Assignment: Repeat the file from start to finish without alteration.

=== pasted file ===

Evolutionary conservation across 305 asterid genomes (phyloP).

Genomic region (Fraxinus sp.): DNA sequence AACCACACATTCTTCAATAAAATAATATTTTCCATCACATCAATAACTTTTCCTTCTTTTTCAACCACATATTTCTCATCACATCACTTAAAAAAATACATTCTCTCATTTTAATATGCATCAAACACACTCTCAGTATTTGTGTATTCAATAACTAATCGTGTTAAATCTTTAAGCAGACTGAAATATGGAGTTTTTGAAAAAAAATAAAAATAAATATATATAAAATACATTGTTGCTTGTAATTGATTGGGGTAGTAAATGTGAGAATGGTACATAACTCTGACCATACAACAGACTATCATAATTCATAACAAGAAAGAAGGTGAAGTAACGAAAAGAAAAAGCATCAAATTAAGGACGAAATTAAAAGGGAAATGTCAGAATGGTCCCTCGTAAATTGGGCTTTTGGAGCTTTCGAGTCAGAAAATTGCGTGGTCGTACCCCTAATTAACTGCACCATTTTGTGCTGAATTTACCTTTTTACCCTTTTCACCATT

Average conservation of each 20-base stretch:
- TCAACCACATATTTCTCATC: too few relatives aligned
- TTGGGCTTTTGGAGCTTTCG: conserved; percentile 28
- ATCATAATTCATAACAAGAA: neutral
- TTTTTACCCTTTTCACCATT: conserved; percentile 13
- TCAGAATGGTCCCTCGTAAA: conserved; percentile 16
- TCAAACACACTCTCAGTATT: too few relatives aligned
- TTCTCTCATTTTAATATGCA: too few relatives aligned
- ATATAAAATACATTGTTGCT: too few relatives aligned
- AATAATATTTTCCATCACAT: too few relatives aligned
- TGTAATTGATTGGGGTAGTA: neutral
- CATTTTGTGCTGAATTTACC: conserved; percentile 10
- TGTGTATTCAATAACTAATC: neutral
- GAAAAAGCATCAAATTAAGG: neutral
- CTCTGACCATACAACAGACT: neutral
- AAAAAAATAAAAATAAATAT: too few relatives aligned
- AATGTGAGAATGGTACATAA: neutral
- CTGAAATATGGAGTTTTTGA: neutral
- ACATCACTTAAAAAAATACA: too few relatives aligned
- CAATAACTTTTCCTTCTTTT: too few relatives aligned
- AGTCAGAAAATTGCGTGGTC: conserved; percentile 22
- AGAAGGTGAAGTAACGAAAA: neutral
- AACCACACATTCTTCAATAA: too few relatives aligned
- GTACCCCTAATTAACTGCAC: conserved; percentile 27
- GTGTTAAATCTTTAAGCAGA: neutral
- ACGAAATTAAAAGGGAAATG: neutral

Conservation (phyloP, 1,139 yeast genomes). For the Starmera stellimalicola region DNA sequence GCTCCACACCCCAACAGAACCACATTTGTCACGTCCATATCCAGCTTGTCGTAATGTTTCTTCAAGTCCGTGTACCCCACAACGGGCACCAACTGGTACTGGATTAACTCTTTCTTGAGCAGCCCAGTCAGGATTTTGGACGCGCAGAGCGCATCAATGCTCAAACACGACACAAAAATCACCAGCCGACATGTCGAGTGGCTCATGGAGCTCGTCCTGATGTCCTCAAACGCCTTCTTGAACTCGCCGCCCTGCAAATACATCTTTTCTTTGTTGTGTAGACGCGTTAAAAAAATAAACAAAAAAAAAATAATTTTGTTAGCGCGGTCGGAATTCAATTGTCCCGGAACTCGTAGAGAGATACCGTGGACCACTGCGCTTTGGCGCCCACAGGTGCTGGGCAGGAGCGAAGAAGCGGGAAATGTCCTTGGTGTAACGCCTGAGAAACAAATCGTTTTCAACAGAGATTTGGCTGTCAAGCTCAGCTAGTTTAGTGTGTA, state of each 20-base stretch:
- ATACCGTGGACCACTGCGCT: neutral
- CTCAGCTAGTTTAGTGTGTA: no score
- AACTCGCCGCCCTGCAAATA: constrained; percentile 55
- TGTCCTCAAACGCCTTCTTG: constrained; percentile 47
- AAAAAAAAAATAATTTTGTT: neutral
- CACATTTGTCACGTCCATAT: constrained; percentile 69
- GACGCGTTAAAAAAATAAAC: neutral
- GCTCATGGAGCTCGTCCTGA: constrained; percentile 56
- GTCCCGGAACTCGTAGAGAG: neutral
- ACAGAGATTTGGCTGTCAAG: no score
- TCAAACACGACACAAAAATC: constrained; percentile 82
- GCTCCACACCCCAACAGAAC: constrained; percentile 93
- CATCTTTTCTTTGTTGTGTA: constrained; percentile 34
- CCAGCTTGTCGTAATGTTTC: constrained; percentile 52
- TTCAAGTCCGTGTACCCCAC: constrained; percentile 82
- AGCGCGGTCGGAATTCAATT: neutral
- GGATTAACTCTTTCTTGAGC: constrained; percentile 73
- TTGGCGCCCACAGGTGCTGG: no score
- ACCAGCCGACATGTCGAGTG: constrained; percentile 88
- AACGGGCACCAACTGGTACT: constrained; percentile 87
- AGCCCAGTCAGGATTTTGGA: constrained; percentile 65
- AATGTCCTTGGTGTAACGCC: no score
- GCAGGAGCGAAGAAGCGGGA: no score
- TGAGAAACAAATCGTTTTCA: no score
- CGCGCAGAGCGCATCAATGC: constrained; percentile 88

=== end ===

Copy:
Evolutionary conservation across 305 asterid genomes (phyloP).

Genomic region (Fraxinus sp.): DNA sequence AACCACACATTCTTCAATAAAATAATATTTTCCATCACATCAATAACTTTTCCTTCTTTTTCAACCACATATTTCTCATCACATCACTTAAAAAAATACATTCTCTCATTTTAATATGCATCAAACACACTCTCAGTATTTGTGTATTCAATAACTAATCGTGTTAAATCTTTAAGCAGACTGAAATATGGAGTTTTTGAAAAAAAATAAAAATAAATATATATAAAATACATTGTTGCTTGTAATTGATTGGGGTAGTAAATGTGAGAATGGTACATAACTCTGACCATACAACAGACTATCATAATTCATAACAAGAAAGAAGGTGAAGTAACGAAAAGAAAAAGCATCAAATTAAGGACGAAATTAAAAGGGAAATGTCAGAATGGTCCCTCGTAAATTGGGCTTTTGGAGCTTTCGAGTCAGAAAATTGCGTGGTCGTACCCCTAATTAACTGCACCATTTTGTGCTGAATTTACCTTTTTACCCTTTTCACCATT

Average conservation of each 20-base stretch:
- TCAACCACATATTTCTCATC: too few relatives aligned
- TTGGGCTTTTGGAGCTTTCG: conserved; percentile 28
- ATCATAATTCATAACAAGAA: neutral
- TTTTTACCCTTTTCACCATT: conserved; percentile 13
- TCAGAATGGTCCCTCGTAAA: conserved; percentile 16
- TCAAACACACTCTCAGTATT: too few relatives aligned
- TTCTCTCATTTTAATATGCA: too few relatives aligned
- ATATAAAATACATTGTTGCT: too few relatives aligned
- AATAATATTTTCCATCACAT: too few relatives aligned
- TGTAATTGATTGGGGTAGTA: neutral
- CATTTTGTGCTGAATTTACC: conserved; percentile 10
- TGTGTATTCAATAACTAATC: neutral
- GAAAAAGCATCAAATTAAGG: neutral
- CTCTGACCATACAACAGACT: neutral
- AAAAAAATAAAAATAAATAT: too few relatives aligned
- AATGTGAGAATGGTACATAA: neutral
- CTGAAATATGGAGTTTTTGA: neutral
- ACATCACTTAAAAAAATACA: too few relatives aligned
- CAATAACTTTTCCTTCTTTT: too few relatives aligned
- AGTCAGAAAATTGCGTGGTC: conserved; percentile 22
- AGAAGGTGAAGTAACGAAAA: neutral
- AACCACACATTCTTCAATAA: too few relatives aligned
- GTACCCCTAATTAACTGCAC: conserved; percentile 27
- GTGTTAAATCTTTAAGCAGA: neutral
- ACGAAATTAAAAGGGAAATG: neutral

Conservation (phyloP, 1,139 yeast genomes). For the Starmera stellimalicola region DNA sequence GCTCCACACCCCAACAGAACCACATTTGTCACGTCCATATCCAGCTTGTCGTAATGTTTCTTCAAGTCCGTGTACCCCACAACGGGCACCAACTGGTACTGGATTAACTCTTTCTTGAGCAGCCCAGTCAGGATTTTGGACGCGCAGAGCGCATCAATGCTCAAACACGACACAAAAATCACCAGCCGACATGTCGAGTGGCTCATGGAGCTCGTCCTGATGTCCTCAAACGCCTTCTTGAACTCGCCGCCCTGCAAATACATCTTTTCTTTGTTGTGTAGACGCGTTAAAAAAATAAACAAAAAAAAAATAATTTTGTTAGCGCGGTCGGAATTCAATTGTCCCGGAACTCGTAGAGAGATACCGTGGACCACTGCGCTTTGGCGCCCACAGGTGCTGGGCAGGAGCGAAGAAGCGGGAAATGTCCTTGGTGTAACGCCTGAGAAACAAATCGTTTTCAACAGAGATTTGGCTGTCAAGCTCAGCTAGTTTAGTGTGTA, state of each 20-base stretch:
- ATACCGTGGACCACTGCGCT: neutral
- CTCAGCTAGTTTAGTGTGTA: no score
- AACTCGCCGCCCTGCAAATA: constrained; percentile 55
- TGTCCTCAAACGCCTTCTTG: constrained; percentile 47
- AAAAAAAAAATAATTTTGTT: neutral
- CACATTTGTCACGTCCATAT: constrained; percentile 69
- GACGCGTTAAAAAAATAAAC: neutral
- GCTCATGGAGCTCGTCCTGA: constrained; percentile 56
- GTCCCGGAACTCGTAGAGAG: neutral
- ACAGAGATTTGGCTGTCAAG: no score
- TCAAACACGACACAAAAATC: constrained; percentile 82
- GCTCCACACCCCAACAGAAC: constrained; percentile 93
- CATCTTTTCTTTGTTGTGTA: constrained; percentile 34
- CCAGCTTGTCGTAATGTTTC: constrained; percentile 52
- TTCAAGTCCGTGTACCCCAC: constrained; percentile 82
- AGCGCGGTCGGAATTCAATT: neutral
- GGATTAACTCTTTCTTGAGC: constrained; percentile 73
- TTGGCGCCCACAGGTGCTGG: no score
- ACCAGCCGACATGTCGAGTG: constrained; percentile 88
- AACGGGCACCAACTGGTACT: constrained; percentile 87
- AGCCCAGTCAGGATTTTGGA: constrained; percentile 65
- AATGTCCTTGGTGTAACGCC: no score
- GCAGGAGCGAAGAAGCGGGA: no score
- TGAGAAACAAATCGTTTTCA: no score
- CGCGCAGAGCGCATCAATGC: constrained; percentile 88